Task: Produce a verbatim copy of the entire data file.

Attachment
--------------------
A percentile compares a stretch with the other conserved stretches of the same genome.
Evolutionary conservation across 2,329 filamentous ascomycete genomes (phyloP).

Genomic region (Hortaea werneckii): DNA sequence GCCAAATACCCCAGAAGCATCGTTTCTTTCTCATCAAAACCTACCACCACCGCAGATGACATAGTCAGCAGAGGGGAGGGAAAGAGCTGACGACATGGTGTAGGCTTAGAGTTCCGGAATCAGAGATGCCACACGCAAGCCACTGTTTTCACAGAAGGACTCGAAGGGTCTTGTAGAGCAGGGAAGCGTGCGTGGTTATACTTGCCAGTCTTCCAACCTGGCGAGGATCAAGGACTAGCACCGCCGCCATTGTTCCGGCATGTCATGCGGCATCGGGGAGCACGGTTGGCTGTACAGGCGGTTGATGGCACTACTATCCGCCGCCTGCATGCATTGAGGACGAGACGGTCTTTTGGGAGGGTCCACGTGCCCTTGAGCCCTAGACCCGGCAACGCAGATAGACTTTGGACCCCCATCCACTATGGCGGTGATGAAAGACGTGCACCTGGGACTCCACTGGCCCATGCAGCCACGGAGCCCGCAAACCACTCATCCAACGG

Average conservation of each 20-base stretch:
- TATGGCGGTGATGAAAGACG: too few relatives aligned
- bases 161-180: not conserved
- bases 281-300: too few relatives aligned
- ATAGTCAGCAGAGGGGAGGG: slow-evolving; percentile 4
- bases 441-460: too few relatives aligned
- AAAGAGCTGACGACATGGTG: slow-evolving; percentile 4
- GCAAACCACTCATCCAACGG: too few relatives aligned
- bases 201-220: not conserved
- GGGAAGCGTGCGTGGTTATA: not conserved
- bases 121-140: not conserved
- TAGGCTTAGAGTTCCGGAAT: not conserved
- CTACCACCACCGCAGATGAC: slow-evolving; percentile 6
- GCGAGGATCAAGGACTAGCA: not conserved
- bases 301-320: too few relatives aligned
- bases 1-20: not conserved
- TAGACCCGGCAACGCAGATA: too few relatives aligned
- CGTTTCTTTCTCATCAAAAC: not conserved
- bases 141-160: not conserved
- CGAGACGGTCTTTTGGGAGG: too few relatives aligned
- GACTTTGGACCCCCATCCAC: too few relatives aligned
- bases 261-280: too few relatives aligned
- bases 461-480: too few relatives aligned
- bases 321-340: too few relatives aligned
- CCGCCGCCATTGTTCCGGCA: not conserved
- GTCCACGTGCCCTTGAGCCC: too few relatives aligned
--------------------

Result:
A percentile compares a stretch with the other conserved stretches of the same genome.
Evolutionary conservation across 2,329 filamentous ascomycete genomes (phyloP).

Genomic region (Hortaea werneckii): DNA sequence GCCAAATACCCCAGAAGCATCGTTTCTTTCTCATCAAAACCTACCACCACCGCAGATGACATAGTCAGCAGAGGGGAGGGAAAGAGCTGACGACATGGTGTAGGCTTAGAGTTCCGGAATCAGAGATGCCACACGCAAGCCACTGTTTTCACAGAAGGACTCGAAGGGTCTTGTAGAGCAGGGAAGCGTGCGTGGTTATACTTGCCAGTCTTCCAACCTGGCGAGGATCAAGGACTAGCACCGCCGCCATTGTTCCGGCATGTCATGCGGCATCGGGGAGCACGGTTGGCTGTACAGGCGGTTGATGGCACTACTATCCGCCGCCTGCATGCATTGAGGACGAGACGGTCTTTTGGGAGGGTCCACGTGCCCTTGAGCCCTAGACCCGGCAACGCAGATAGACTTTGGACCCCCATCCACTATGGCGGTGATGAAAGACGTGCACCTGGGACTCCACTGGCCCATGCAGCCACGGAGCCCGCAAACCACTCATCCAACGG

Average conservation of each 20-base stretch:
- TATGGCGGTGATGAAAGACG: too few relatives aligned
- bases 161-180: not conserved
- bases 281-300: too few relatives aligned
- ATAGTCAGCAGAGGGGAGGG: slow-evolving; percentile 4
- bases 441-460: too few relatives aligned
- AAAGAGCTGACGACATGGTG: slow-evolving; percentile 4
- GCAAACCACTCATCCAACGG: too few relatives aligned
- bases 201-220: not conserved
- GGGAAGCGTGCGTGGTTATA: not conserved
- bases 121-140: not conserved
- TAGGCTTAGAGTTCCGGAAT: not conserved
- CTACCACCACCGCAGATGAC: slow-evolving; percentile 6
- GCGAGGATCAAGGACTAGCA: not conserved
- bases 301-320: too few relatives aligned
- bases 1-20: not conserved
- TAGACCCGGCAACGCAGATA: too few relatives aligned
- CGTTTCTTTCTCATCAAAAC: not conserved
- bases 141-160: not conserved
- CGAGACGGTCTTTTGGGAGG: too few relatives aligned
- GACTTTGGACCCCCATCCAC: too few relatives aligned
- bases 261-280: too few relatives aligned
- bases 461-480: too few relatives aligned
- bases 321-340: too few relatives aligned
- CCGCCGCCATTGTTCCGGCA: not conserved
- GTCCACGTGCCCTTGAGCCC: too few relatives aligned